Diversity and inclusion in sharing of successful experience from technology is also an important issue here. Historically most one-size-fits-all HRTF solutions are modelled on a mid-sized European white male. Sex, body size, ethnicity all influence our physical features which, in turn, influence the details of our personal HRTF (shaped by our bodies' contours) that our brain is adapted to. Enabling personalised solutions for everyone is a great start at helping bring the opportunities that can be experienced from technology to everyone.

What are the implications for sound designers and engineers?

So, in summary, the opportunity is here for technologies that make these measurements more accurate and easy to do for listeners, as well as making the design of the hearable hardware pieces that use them more finely tailored or adaptable to the individual. Future technologies must enable more accurate P-HRTFs, better hardware fit, and compensation for shaping from the unique device transform. P-HRTF is only the beginning in personalisation. We will see hearables supporting improvements in hearing thresholds as well as other features.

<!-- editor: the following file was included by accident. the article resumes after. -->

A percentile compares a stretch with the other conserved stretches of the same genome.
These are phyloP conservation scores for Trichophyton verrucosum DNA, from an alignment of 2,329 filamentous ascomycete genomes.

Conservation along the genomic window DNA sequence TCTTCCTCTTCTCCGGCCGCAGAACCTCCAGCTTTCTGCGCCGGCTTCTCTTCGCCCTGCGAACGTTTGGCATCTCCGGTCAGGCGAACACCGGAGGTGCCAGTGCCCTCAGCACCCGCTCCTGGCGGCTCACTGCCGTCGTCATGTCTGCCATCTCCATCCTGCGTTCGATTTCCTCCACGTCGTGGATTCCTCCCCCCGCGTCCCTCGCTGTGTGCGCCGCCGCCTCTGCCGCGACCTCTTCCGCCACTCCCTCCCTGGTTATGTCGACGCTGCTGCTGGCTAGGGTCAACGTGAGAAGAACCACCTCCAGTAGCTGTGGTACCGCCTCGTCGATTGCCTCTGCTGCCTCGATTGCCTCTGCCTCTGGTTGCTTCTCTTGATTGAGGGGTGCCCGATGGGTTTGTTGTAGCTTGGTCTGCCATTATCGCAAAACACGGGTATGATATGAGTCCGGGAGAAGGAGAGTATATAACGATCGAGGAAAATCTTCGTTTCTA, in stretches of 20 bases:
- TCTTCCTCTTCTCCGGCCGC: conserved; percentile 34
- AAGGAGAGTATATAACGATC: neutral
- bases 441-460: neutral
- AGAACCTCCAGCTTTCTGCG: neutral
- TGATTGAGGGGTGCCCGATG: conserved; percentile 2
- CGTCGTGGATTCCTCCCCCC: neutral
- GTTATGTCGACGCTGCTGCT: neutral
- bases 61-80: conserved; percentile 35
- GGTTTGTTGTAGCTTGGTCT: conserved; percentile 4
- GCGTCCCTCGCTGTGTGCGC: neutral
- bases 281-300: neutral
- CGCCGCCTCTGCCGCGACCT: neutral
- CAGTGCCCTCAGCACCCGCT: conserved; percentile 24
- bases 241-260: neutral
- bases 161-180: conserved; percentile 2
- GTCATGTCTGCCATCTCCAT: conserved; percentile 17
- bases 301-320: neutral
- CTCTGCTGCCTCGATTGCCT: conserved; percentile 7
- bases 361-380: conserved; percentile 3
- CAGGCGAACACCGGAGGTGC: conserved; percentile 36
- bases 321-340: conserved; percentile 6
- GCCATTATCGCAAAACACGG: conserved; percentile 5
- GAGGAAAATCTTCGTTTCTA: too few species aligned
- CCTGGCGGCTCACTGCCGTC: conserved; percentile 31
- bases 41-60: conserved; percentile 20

It’s time to start thinking about the hearable as a personalised listening device that should work for all of us in ways that can augment immersion and how we interact with the world around us.

From a technology perspective, with new formats - it's got to be about enabling more meta-data that allows for richer creative control and then focusing on technology implementations that consistently support translation of the creative intent from these experiences.

Making it successful is always about how effectively and consistently you translate creative intent into a meaningful perception for everyone to enable a differentiated and great listening experience. When you introduce more meta-data like tags for a sound’s distance (eg near, mid, far), you are enabling new ways of working with sound in the immersive environment.

These types of inclusions in meta-data allow more dimensional descriptions of a mixer’s creative intent, which then gives the technology solutions providing the experience to the listener more opportunity to help in how that is achieved.

What would you like to see in terms of exploration from start-up founders and new technology platforms?